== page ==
Photograph by Dan Lundberg, via Wikimedia Commons. Accessed on 25.04.17
Fu Mengzi, Deputy Head of the China Institutes of Contemporary International Relations (CICIR), adeptly wrote in March 2015, “China was invaded numerous times throughout its history by forces that came from land. Eventually these invaders were all assimilated into the Chinese culture. But the armies that came from the ocean were different. They brought the whole system to its knees”.
This view is widely shared by China’s political leaders and scholars, who believe that the country needs to rule the waves to truly secure its status as a great power. Having access to a vast network of ports overseas, therefore, has become immensely important for Beijing to realise its maritime ambition.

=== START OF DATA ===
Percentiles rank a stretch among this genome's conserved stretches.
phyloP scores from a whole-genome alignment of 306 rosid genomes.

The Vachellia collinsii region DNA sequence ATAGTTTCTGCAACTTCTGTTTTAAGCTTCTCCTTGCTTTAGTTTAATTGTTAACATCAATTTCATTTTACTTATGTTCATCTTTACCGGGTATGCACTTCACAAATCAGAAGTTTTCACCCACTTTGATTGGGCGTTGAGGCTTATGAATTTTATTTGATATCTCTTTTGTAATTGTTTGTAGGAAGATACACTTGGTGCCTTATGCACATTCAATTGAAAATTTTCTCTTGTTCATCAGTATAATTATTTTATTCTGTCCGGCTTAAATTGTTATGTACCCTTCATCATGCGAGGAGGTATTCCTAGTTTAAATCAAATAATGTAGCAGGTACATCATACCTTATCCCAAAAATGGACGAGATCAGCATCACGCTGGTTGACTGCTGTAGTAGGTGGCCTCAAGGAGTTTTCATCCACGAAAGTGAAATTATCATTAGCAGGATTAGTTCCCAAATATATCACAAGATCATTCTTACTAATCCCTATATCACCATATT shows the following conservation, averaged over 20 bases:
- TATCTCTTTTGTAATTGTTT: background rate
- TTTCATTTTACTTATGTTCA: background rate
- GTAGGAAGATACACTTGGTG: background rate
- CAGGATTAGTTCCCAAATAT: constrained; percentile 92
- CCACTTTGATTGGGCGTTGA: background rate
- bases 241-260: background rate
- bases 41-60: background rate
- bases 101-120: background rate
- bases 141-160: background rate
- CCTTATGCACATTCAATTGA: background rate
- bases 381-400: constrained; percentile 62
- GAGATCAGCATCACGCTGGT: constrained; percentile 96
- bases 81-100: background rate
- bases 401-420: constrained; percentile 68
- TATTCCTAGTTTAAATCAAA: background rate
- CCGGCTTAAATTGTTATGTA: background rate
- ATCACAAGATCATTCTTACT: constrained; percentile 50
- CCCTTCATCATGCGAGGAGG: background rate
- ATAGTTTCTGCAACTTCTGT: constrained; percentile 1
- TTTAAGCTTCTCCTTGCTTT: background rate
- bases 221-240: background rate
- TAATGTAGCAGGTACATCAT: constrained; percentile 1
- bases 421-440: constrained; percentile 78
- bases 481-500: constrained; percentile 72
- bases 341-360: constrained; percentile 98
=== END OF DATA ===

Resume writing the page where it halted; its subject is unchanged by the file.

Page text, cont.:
With this vision in mind, China has gone on a global port buying; and the pace is quickening.
Although Chinese media are hailing the success of the country’s growing network of overseas ports, Beijing needs to spend more effort on assuring the host countries, and their public, that their control of ports will not open a backdoor for the People’s Liberation Army (PLA). If Beijing is unable to convincingly play this diplomatic card, then friendliness towards Beijing may turn into wariness and resentment.